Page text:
Take the 2-minute tour ×
Stack Overflow is a question and answer site for professional and enthusiast programmers. It's 100% free, no registration required.

I am setting up a system that runs on Azure but needs to access an on-premises SQL Server. I've built it out as detailed in this article. This calls for me opening port 1433 to the world which looks like a serious security problem. Is there any way to open that port and still have it secure (I know that I can have complex user ids and passwords and everything, but is there a better way to secure SQL Server)

share|improve this question

2 Answers 2

up vote 1 down vote accepted

The connection between your on-premises DB and Windows Azure Connect will be secure by default via the IPSEC protocol

"Windows Azure Connect uses industry-standard end-to-end IPSEC protocol to establish secure connections between on-premise machines and roles in the cloud. Unlike a traditional Virtual Private Network (VPN), which establishes secure connectivity at gateway level, Windows Azure Connect offers more granular control by establishing secure connections at a machine and role level."

http://blogs.msdn.com/b/usisvde/archive/2012/03/14/windows-azure-security-best-practices-part-6-how-azure-services-extends-your-app-security.aspx

Your DB won't be publicly available, only VM's on the Azure Connect will be able to see it...

Your traditional firewall and on-premises security policies and procedures will still hide your DB in your Enterprise Environment, all you are doing is giving Windows Azure VM (Roles) the ability to see it.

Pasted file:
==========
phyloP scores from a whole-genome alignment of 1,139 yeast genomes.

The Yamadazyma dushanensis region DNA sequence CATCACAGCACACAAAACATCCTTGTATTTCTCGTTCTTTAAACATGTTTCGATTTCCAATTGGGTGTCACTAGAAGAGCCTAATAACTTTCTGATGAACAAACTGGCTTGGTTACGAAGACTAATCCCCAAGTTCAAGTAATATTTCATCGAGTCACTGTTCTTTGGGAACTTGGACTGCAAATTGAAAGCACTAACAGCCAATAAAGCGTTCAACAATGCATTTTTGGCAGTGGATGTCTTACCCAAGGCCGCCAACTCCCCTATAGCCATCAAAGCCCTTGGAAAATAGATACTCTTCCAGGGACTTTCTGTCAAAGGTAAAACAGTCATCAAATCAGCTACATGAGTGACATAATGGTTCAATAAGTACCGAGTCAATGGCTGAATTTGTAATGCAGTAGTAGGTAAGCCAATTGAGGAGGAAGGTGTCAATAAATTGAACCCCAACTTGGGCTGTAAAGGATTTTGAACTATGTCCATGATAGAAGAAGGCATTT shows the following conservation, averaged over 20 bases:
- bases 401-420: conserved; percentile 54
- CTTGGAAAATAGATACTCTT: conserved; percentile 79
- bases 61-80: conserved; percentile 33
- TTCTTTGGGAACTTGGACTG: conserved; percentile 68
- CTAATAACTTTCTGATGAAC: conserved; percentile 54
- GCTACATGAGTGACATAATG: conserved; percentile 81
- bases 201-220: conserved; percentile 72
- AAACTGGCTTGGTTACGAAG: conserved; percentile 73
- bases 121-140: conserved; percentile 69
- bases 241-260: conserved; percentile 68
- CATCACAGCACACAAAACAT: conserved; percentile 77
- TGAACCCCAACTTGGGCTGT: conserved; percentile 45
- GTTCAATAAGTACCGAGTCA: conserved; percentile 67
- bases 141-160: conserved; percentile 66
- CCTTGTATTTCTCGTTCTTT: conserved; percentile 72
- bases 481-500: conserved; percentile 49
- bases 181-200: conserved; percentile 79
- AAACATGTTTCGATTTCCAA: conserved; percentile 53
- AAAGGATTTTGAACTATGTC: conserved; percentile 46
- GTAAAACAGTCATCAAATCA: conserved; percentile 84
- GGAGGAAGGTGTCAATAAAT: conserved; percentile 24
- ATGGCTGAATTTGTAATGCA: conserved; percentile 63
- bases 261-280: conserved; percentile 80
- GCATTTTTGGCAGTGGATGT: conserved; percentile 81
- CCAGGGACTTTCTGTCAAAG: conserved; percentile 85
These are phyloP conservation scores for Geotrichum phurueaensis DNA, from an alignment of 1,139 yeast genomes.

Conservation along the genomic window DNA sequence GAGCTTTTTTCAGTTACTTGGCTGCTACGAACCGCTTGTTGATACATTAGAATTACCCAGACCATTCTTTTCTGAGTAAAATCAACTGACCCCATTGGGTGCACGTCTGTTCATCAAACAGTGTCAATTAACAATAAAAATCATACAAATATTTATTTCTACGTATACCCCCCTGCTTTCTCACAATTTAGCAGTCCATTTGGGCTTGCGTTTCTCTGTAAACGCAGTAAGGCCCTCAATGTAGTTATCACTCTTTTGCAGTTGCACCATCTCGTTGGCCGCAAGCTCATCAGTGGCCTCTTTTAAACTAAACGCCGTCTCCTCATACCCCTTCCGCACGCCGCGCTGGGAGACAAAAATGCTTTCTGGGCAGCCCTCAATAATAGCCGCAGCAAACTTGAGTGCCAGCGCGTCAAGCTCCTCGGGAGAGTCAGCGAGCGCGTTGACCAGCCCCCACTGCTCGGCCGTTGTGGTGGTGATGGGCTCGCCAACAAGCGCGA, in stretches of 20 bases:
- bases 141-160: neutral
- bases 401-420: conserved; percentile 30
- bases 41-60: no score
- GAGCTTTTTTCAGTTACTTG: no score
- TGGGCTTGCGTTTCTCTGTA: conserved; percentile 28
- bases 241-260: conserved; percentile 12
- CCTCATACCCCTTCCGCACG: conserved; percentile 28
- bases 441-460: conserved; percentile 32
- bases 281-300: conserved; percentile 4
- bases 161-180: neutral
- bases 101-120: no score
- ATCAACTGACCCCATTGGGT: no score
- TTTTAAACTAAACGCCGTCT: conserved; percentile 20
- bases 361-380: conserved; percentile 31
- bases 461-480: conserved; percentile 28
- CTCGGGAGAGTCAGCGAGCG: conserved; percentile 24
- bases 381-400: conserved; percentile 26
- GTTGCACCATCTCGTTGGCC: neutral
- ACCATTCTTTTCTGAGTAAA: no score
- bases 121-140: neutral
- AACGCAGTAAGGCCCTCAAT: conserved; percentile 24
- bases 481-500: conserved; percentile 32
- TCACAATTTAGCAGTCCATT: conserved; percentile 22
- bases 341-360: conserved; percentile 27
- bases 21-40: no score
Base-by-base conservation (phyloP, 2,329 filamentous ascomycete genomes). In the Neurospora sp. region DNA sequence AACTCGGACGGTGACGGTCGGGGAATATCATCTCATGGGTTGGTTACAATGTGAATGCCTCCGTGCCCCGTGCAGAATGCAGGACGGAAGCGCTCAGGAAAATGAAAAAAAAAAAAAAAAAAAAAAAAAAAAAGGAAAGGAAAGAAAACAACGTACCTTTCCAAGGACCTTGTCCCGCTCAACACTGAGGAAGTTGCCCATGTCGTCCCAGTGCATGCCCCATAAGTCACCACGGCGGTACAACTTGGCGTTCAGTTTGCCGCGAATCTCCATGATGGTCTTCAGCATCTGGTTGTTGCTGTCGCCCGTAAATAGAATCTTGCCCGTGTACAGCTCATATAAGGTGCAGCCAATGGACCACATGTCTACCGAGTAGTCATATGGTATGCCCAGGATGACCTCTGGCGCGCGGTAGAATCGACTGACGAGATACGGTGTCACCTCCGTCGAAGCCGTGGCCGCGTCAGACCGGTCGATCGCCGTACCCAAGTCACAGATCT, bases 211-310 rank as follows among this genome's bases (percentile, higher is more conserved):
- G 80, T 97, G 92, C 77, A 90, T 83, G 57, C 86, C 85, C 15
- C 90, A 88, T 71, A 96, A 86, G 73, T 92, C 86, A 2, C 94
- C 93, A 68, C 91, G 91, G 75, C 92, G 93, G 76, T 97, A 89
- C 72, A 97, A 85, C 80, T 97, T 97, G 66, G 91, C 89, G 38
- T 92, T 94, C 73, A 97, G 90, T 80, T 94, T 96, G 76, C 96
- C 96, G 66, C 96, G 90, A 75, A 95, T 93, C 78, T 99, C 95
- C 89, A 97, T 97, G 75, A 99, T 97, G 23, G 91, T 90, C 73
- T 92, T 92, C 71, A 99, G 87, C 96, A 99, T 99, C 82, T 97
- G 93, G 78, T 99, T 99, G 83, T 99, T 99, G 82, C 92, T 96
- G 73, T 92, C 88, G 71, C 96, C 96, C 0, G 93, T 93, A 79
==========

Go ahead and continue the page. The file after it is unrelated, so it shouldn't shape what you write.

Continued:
share|improve this answer
    
I can see how using IPSec is going to protect the communication from my Azure web instances back to my database, thereby preventing, for example, man in the middle attacks. But how am I going to prevent a port scanner from seeing that port 1433 is open and using that as an attack vector? –  Jeff Hornby May 21 '12 at 3:08
    
Your Enterprise Firewall will (should) block that, your DB will not have a NAT address so it won't be publicly accessible, port scanner from outside your LAN wont ever see the port open. (I'm not an expert on security but that's my basic understanding). Test it from home or 3G or speak to your security/firewall team for a deeper understanding of how your Enterprise Environment works e.g. F5's, Hardware Software Firewalls, Network Boundaries and DMZ's –  user728584 May 21 '12 at 3:21

I saw the comment discussion on @user728584's answer about opening port 1433. Port 1433 has nothing to do with Azure Connect, which is essentially a VPN tunnel between on-prem boxes and a collection of Windows Azure role instances. Azure Connect requires an agent to be installed on any on-prem server you're adding to the Connect Group and doesn't require an inbound port to be opened. In your case, you'd add the agent to your SQL Server box, which would then be part of the connect group and accessible directly from your Windows Azure Role instances (for the roles you add to the group). The Connect Agent then establishes the tunnel.

The Connect Agent has a special key baked in, generated for you, making it unique. But even if someone somehow obtained the installer for your specific Connect Agent, it wouldn't help at all, as you still need to add that node to the Connect Group. So, this is a secure setup.

share|improve this answer
    
Totally agree, I didn't go down the path of the whole agent process and the tunnel as I read it as Jeff thought opening port 1433 would publicly expose his DB to the entire world. Standard Enterprise security guidelines along with the secure VPN tunnel that the agents creates should make everything a secure setup, assuming existing security principles are in place outside of Azure Connect! –  user728584 May 21 '12 at 3:54

Your Answer

 
discard

By posting your answer, you agree to the privacy policy and terms of service.

Not the answer you're looking for? Browse other questions tagged or ask your own question.